While a different seat functions and lets the tractor be used some people prefer an original seat so that their tractor can remain true to its roots and for those doing a restoration an original style seat is a "must have" as it is one of the parts that makes the Bolens 1000 model unique.     

 

Edit: For those interested here is a link to the original thread that I did 

https://gardentracto...ecover-project/

 

Attached Thumbnails

  • .5 Seat Picture From Parts Illustration.jpg
  • .6 Front View.jpg
  • .7 Rear View.jpg

Edited by 29 Chev, March 09, 2020 - 07:47 PM.

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#2 29 Chev ONLINE  

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Posted March 08, 2020 - 01:01 PM

Got two pieces of 1/2" diameter round stock approximately 22" long bent and cut that will make the two supports that the upper and lower pieces of metal that created the actual seat bottom and back were welded to.  To make them I used the cardboard pattern I drew out that allows me to bend the rod a little bit and then lay it on the pattern to see how the shape looks.  Took a little time but with the help of my "fancy" bending equipment. the vise and a piece of pipe that I sometimes use to get the rod to bend at the correct spot and keep the other part of the rod straight I got them formed.  The pattern pictures show the length from each end (in inches) to where the bend starts to occur with the bottom part being longer than the upright section - the upright is at an angle of 100° in relation to the bottom part of the rod.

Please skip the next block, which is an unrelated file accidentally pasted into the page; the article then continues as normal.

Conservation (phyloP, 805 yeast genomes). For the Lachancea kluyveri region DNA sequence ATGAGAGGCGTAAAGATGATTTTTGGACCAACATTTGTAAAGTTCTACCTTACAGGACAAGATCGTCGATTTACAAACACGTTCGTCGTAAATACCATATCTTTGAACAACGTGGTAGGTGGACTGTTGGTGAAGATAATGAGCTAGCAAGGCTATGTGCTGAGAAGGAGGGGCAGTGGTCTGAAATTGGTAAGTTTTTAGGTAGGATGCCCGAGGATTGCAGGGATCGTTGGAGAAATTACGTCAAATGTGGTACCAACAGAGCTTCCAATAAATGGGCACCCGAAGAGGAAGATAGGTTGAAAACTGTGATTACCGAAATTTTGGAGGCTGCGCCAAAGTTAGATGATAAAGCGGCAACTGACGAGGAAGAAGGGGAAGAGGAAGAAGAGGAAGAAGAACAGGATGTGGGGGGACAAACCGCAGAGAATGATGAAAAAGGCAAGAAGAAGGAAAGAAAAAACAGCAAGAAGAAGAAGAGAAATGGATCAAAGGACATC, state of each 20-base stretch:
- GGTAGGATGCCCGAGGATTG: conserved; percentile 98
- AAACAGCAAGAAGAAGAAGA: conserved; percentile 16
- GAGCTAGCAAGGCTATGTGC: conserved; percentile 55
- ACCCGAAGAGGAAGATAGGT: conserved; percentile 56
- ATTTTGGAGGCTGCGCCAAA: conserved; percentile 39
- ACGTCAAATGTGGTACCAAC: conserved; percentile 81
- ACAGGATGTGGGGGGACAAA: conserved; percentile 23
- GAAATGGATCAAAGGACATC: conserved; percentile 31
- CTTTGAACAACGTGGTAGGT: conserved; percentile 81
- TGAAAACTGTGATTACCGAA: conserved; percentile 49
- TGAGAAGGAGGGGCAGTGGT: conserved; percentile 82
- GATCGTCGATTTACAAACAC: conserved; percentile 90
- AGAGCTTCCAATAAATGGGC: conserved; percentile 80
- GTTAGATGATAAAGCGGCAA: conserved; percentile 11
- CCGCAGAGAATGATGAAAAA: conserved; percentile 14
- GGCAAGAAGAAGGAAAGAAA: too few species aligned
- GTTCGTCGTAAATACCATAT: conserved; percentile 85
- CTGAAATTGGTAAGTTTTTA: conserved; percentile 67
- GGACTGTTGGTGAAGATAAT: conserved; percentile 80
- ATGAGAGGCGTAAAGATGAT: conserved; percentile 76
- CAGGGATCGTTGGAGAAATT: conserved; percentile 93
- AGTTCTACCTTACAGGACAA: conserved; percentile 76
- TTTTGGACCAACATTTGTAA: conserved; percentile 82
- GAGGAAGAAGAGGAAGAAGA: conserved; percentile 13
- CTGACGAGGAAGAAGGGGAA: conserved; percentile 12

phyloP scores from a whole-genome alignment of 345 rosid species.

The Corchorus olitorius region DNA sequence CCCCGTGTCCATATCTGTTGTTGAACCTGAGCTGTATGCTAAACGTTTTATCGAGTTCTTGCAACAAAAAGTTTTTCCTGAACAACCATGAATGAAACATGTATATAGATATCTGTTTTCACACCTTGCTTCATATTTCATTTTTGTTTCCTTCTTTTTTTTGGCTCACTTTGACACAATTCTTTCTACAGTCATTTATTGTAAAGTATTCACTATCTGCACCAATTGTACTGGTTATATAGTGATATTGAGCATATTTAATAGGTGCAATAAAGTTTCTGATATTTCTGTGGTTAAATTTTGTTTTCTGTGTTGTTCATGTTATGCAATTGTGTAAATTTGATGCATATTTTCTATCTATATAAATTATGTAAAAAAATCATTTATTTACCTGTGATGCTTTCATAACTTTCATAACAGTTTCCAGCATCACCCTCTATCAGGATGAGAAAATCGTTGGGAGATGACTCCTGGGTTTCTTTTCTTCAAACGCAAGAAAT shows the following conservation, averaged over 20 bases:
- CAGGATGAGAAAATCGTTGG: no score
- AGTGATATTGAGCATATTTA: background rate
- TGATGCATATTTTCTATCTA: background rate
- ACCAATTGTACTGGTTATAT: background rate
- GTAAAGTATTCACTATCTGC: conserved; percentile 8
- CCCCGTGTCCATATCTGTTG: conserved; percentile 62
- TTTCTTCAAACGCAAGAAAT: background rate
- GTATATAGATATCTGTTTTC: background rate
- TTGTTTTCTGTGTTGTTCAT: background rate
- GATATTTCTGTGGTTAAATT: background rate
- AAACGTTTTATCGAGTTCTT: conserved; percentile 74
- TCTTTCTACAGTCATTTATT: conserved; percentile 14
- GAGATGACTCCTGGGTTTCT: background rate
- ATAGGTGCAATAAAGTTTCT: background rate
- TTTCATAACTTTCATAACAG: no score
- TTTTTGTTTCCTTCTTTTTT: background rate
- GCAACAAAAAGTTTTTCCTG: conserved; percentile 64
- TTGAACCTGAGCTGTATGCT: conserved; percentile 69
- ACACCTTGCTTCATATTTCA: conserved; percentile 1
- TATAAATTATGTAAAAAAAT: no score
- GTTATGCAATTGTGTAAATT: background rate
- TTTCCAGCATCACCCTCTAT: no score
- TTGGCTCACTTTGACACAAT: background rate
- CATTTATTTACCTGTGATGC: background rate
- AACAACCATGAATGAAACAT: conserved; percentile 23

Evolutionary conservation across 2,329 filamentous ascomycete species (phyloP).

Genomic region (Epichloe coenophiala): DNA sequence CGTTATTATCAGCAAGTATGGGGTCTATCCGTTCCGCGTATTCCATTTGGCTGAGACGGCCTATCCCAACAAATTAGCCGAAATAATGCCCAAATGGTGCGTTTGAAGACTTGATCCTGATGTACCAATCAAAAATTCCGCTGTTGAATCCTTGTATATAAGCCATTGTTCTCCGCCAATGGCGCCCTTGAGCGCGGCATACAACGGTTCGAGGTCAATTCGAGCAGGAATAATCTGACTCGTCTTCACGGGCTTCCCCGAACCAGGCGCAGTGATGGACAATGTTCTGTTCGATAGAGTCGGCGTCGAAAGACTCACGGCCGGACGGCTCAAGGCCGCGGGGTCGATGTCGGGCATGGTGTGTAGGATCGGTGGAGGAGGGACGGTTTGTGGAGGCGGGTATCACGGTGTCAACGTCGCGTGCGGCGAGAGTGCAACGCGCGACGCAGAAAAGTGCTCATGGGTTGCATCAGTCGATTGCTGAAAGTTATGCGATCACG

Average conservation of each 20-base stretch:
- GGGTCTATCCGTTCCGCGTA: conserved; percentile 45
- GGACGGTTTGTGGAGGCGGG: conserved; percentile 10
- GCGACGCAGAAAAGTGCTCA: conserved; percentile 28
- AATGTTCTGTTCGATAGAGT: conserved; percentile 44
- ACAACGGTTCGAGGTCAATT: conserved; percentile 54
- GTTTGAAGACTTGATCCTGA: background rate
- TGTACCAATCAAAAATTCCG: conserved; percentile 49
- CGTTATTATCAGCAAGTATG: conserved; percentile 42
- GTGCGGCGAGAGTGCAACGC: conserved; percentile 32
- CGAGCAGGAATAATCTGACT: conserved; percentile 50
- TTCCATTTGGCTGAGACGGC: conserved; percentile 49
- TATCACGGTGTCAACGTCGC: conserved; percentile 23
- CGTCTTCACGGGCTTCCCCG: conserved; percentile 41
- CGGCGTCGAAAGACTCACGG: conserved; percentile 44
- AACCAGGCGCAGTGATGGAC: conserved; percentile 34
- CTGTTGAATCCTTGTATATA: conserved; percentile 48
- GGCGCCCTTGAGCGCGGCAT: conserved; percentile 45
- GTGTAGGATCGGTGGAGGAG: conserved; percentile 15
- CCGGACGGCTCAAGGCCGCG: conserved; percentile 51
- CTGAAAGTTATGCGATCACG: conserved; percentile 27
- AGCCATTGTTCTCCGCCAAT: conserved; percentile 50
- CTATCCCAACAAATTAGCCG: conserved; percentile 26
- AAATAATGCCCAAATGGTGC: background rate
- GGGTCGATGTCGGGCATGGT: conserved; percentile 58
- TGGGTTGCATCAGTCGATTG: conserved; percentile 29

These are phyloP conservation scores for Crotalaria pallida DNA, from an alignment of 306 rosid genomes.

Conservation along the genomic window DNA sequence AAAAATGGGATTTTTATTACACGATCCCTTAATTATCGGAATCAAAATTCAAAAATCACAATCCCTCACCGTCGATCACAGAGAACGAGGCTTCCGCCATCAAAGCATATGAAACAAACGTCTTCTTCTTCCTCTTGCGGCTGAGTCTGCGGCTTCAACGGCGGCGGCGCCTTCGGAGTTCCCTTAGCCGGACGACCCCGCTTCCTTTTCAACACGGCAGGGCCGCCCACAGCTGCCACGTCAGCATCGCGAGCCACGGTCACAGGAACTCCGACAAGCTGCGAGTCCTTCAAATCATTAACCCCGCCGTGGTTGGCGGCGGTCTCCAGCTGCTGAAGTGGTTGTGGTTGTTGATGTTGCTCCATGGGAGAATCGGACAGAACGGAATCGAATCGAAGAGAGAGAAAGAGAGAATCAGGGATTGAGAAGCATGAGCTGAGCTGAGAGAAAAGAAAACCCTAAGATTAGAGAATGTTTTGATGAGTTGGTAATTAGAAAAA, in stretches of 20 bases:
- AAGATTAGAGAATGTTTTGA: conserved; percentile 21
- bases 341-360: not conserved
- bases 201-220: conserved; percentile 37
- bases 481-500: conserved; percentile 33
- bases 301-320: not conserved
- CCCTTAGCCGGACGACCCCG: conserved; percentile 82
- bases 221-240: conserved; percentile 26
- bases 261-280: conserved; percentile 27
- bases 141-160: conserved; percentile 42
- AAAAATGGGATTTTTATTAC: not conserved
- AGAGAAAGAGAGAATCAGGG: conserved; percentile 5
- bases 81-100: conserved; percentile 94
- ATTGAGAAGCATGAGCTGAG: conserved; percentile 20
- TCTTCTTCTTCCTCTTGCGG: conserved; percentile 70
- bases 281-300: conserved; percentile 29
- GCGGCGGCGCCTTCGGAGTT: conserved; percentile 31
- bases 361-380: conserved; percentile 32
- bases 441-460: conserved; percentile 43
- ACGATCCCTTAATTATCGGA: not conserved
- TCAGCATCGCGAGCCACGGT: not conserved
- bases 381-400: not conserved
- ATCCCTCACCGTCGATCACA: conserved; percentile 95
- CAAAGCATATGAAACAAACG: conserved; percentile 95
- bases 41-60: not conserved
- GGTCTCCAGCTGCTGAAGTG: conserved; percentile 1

Attached Thumbnails

  • 1 Bending The Half Inch Round Stock.jpg
  • 2 Bending The Half Inch Round Stock.jpg
  • 3 Using Piece Of Pipe To Get Rod To Bend At Bend Area.jpg
  • 4 Checking Against Pattern.jpg
  • 5 Marked At End To Be Cut.jpg
  • 6 Pattern To Bend Support Rods.jpg
  • 7 Close Up Of Upright Pattern.jpg
  • 8 Close Up Of Bottom Pattern.jpg
  • 9 Close Up Of Bend Area Of Pattern.jpg
  • 10 Two Pan Support Rods.jpg

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#3 Dave in NY ONLINE  

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Posted March 09, 2020 - 05:08 AM

I agree with your thoughts about the seat and fender pan. I have the tattered remains of a 1000 and the seat was a rusted mess. It was so bad it was crumbling, even the bars were weak from the rust. The poor tractor had been sitting outside for many years.The fiberglass fender was broken in several places with pieces missing. The worst was down inside the toolbox where the mounting bolts attached it to the top of the transmission. It was all so bad that I removed the whole mess and took it to the dump. I doubt if you could have gotten any accurate measurements from what little remained of the seat. It looks like you are off to a good start on another of your interesting and entertaining projects.